Since its 1997 implementation, tremendous changes have occurred in the program focus, the board makeup, the DNR administration and support, as well as the community requirements and requests from the program.

One of the largest changes is the constant turnover at DNR, and with each director having separate visions of this portion of his/her job responsibilities. Each director has complete authority over the final product of this advisory board, and we have seen as many program visions as we have directors. Add in the minor assignment of administration staff to carry out the director’s vision of the program, and you begin to see where this program has the potential to go completely off the rails.

Goals and final funding ratios are wholly in the hands of the administration, sometimes in direct conflict with the advisory board. The advisory board makeup itself has been changed from a totally snowmobile-focused board to one that meets DNR’s vision of diversity. A result of that change is that there are several board members whose recreation/avocation focus is not on snowmobiles. At present, these members have added, more than subtracted, from the discussion and we hope that continues.

A second, and possibly more impactful change in the program, is the increased requests for funding from an ever-expanding constituentency. Funding a statewide trails program for the same amount that was received in 1997 is a painful reminder that the one snowmobile program in the state (and the only self-funded one) has neither kept up with inflation nor the increase in project requests. A functional and comprehensive statewide safety program, for example, would require more than half of the total amount received.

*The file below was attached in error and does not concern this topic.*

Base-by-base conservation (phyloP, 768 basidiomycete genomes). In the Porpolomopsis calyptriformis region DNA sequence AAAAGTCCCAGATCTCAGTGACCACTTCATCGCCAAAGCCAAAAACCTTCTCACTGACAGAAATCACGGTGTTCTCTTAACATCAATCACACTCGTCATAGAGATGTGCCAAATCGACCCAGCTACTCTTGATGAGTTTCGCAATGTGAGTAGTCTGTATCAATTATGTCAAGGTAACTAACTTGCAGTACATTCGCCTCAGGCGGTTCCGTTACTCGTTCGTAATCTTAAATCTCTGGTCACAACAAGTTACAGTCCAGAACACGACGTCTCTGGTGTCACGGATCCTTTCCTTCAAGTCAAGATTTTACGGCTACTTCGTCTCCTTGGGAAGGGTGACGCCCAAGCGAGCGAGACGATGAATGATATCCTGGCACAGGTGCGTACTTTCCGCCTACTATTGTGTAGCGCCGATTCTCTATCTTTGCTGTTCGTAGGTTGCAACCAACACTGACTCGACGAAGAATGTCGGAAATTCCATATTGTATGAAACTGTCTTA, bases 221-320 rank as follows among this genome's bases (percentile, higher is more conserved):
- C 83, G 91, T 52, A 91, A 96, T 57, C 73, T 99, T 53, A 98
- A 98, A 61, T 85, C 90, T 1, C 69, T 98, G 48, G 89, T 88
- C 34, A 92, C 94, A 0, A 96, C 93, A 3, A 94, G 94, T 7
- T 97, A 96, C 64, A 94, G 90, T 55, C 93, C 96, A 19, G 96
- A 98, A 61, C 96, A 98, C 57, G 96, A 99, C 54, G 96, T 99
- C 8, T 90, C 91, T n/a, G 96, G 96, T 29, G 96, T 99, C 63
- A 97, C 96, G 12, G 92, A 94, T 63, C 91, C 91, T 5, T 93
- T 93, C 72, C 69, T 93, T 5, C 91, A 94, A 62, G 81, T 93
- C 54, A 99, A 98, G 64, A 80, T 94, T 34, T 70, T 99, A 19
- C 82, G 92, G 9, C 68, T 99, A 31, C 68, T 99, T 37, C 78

Next month’s installment will address the current situation for the SnowTRAC board and the immediate challenges that we face as we move into our goal of making this program more effective for the snowmobilers who pay for it. Our responsibility is to make this program successful, protect our riders with a statewide safety program and make the creation and grooming of a statewide trails program a reality.

Stick with us, and remember: This trails program belongs to each and every one of us. We fund it; we should make it reflect our needs.